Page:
Scott Graham, UPCI general secretary, Stan Gleason, assistant general superintendent for the western zone of the UPCI, Michael Ensey, former general youth president for the UPCI and current senior pastor of Christian Life Center in Heath, Ohio, Terry Baughman, member of the board of directors for Urshan College and Urshan Graduate School of Theology and lead pastor of Life Church in Gilbert, Arizona, and David Norris, professor of theological studies at Urshan College and professor of biblical theology at Urshan Graduate School of Theology, will provide written reviews.
The official blog of the UPCI will feature five entries I have written with my own reflections on the process of writing the book with some brief excerpts. The blog is available at https://blog.pentecostalpublishing.com/.
The book will be available at pentecostalpublishing.com in both hardcopy and digital form. It will also be available as a Kindle download on amazon.com and as an Apple Book.
The September 2020 issue of the Pentecostal Life magazine includes the first introductory advertisement for the book.
Proverbs 8:1–4 (NKJV) — 1 Does not wisdom cry out, And understanding lift up her voice? 2 She takes her stand on the top of the high hill, Beside the way, where the paths meet. 3 She cries out by the gates, at the entry of the city, At the entrance of the doors: 4 “To you, O men, I call, And my voice is to the sons of men.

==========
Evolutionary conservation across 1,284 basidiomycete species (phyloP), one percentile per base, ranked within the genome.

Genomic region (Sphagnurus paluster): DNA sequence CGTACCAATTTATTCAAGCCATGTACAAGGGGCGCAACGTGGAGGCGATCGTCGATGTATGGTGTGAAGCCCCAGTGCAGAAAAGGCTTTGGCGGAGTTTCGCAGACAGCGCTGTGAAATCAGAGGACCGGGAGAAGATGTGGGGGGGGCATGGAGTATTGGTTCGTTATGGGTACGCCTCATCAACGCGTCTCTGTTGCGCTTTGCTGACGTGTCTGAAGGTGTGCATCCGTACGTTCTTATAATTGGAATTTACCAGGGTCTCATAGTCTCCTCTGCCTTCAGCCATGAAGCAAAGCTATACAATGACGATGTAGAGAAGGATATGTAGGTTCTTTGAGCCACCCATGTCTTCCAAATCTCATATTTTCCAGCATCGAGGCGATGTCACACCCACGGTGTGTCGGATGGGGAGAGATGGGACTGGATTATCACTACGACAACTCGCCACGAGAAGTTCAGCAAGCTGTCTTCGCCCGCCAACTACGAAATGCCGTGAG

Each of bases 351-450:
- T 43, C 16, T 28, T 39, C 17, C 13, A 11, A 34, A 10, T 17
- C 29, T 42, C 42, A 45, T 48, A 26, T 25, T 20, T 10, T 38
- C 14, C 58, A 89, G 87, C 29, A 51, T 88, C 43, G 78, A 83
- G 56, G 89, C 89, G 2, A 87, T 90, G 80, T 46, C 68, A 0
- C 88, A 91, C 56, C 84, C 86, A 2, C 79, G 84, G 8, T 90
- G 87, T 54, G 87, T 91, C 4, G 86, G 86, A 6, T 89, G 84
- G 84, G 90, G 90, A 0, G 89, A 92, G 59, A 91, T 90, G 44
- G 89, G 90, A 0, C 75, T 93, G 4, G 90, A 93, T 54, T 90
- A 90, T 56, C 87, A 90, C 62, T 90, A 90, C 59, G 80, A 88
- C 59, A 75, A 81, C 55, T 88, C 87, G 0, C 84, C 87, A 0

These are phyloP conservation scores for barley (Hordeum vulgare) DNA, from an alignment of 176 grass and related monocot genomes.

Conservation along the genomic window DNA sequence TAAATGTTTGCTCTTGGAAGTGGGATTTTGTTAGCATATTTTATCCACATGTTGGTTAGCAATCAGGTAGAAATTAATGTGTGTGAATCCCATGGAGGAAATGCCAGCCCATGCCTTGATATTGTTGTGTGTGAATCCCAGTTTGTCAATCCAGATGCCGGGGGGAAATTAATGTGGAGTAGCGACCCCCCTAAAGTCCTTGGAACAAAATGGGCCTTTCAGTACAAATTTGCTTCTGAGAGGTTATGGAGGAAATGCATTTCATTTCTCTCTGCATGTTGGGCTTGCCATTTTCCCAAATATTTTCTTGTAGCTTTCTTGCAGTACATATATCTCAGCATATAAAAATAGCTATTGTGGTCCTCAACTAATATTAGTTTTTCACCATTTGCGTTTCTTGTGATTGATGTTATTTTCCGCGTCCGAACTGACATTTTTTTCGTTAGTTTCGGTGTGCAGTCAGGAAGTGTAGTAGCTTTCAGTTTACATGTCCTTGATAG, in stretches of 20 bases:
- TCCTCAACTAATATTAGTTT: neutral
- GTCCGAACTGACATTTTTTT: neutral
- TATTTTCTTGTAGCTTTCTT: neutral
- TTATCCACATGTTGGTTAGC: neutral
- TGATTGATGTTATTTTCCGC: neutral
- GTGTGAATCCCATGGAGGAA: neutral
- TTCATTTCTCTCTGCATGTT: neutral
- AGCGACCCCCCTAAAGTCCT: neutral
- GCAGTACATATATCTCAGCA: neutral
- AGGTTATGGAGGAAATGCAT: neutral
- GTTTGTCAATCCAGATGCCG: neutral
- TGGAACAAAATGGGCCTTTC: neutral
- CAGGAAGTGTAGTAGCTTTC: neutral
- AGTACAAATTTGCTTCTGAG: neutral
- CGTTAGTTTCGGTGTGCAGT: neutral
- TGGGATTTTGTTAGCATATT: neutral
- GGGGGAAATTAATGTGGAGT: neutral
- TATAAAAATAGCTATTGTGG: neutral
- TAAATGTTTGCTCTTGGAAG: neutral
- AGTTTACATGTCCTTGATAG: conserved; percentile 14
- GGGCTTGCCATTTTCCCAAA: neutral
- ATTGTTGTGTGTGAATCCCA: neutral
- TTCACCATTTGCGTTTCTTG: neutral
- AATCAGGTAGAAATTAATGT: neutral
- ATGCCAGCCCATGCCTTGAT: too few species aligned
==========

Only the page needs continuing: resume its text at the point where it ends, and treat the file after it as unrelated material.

The availability of wisdom. The basic message of the opening verses of Proverbs 8 is that wisdom is available. She does not play hard to get. Even those with the least ability can find her. Scripture never pictures wisdom as unavailable to those who sincerely seek her.
James 1:5–8 (NKJV) — 5 If any of you lacks wisdom, let him ask of God, who gives to all liberally and without reproach, and it will be given to him. 6 But let him ask in faith, with no doubting, for he who doubts is like a wave of the sea driven and tossed by the wind. 7 For let not that man suppose that he will receive anything from the Lord; 8 he is a double-minded man, unstable in all his ways.